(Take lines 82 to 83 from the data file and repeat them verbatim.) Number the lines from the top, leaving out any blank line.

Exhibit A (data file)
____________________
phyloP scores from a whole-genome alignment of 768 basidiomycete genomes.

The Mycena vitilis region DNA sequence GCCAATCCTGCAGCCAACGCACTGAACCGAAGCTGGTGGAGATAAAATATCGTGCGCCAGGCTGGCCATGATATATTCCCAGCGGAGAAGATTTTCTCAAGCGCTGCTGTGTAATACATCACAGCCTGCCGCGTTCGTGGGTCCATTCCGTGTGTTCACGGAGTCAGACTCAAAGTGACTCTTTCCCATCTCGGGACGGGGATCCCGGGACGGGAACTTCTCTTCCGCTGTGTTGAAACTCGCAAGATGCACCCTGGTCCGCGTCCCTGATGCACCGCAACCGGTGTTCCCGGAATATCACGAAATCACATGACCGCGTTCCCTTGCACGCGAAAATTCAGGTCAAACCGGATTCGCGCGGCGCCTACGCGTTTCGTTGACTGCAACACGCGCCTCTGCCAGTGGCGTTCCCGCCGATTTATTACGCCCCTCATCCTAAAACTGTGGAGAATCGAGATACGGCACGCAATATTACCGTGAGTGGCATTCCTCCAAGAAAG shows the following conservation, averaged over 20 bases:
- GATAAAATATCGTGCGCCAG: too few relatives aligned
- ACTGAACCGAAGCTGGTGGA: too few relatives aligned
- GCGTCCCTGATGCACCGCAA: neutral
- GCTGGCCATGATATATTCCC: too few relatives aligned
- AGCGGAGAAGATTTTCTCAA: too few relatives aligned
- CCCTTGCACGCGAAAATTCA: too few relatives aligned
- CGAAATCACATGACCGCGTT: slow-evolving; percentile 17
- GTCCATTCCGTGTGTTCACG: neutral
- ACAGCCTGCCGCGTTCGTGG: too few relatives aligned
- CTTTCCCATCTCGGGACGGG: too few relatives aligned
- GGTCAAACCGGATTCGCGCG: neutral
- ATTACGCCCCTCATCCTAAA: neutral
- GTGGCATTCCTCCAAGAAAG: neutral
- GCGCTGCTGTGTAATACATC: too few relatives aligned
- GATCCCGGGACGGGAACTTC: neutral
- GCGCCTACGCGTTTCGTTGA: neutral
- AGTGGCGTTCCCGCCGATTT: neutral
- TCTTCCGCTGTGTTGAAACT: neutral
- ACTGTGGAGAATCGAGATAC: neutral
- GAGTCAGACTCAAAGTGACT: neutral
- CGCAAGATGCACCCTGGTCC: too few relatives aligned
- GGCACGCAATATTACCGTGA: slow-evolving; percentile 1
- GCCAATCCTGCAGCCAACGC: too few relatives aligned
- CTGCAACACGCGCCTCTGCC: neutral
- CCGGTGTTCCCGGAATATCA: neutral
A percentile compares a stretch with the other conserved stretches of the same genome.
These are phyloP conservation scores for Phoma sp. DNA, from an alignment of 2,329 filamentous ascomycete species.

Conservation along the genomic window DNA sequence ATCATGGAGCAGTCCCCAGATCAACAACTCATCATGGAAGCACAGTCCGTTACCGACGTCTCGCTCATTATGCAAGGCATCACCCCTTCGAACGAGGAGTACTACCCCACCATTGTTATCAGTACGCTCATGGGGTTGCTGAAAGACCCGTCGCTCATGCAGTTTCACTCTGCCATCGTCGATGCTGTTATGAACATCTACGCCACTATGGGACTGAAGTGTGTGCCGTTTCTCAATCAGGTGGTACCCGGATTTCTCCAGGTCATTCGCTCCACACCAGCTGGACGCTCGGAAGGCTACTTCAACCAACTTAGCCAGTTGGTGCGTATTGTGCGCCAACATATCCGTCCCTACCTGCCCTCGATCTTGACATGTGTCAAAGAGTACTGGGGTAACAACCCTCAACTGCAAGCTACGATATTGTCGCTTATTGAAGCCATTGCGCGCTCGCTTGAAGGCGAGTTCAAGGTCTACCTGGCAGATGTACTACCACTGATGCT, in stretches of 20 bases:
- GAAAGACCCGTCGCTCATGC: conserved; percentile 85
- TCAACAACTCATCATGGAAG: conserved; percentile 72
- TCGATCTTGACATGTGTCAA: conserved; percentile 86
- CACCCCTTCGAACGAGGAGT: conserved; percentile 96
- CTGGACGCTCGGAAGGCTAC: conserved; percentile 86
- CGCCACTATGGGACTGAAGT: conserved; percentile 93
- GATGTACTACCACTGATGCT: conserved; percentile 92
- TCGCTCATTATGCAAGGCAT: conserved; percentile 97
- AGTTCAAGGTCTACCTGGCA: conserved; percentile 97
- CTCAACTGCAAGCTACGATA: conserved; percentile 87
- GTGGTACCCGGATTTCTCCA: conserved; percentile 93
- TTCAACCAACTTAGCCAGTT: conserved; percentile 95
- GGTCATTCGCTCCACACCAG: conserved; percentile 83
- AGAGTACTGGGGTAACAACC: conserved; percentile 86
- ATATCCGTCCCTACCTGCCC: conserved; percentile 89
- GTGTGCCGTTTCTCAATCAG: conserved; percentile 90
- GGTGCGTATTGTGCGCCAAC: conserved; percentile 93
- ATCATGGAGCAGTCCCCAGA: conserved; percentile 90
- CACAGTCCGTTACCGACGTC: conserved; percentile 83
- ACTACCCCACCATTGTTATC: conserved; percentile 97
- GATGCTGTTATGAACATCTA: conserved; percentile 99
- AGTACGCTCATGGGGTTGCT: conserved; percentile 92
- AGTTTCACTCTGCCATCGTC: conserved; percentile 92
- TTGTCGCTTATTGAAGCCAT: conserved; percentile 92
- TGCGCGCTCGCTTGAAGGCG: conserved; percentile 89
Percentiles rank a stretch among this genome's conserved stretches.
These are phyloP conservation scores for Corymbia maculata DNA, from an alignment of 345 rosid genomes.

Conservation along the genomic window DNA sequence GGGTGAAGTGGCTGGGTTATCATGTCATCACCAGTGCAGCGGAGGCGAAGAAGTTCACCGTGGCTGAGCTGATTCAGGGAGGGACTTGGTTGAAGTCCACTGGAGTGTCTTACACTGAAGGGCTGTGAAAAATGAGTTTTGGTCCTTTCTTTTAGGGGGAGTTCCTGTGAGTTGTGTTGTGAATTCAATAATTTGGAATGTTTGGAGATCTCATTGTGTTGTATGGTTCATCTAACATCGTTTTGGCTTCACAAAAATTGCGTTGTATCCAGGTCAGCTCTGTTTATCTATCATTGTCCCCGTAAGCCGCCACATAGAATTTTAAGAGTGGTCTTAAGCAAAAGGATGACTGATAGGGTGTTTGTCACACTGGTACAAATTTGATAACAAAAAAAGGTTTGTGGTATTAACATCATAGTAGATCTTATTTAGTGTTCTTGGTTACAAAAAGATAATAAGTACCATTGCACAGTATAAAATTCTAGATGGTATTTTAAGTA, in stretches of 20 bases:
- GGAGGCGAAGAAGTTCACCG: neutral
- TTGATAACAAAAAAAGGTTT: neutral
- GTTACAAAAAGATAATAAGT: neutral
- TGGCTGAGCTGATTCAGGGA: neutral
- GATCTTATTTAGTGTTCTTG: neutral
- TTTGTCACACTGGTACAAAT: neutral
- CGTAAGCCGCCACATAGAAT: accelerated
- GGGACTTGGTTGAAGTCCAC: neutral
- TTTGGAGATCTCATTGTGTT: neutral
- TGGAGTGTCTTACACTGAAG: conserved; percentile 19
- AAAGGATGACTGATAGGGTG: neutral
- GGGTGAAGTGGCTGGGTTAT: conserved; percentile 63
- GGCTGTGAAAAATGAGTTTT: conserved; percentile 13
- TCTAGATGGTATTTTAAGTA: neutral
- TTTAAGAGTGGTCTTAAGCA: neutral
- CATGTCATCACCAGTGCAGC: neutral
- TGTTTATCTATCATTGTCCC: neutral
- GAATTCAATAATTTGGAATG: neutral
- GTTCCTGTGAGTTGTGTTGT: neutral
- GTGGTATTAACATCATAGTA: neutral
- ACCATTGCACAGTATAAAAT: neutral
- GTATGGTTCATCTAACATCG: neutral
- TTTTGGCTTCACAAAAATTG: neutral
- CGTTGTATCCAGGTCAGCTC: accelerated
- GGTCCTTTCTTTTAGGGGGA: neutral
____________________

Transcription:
- CGTTGTATCCAGGTCAGCTC: accelerated
- GGTCCTTTCTTTTAGGGGGA: neutral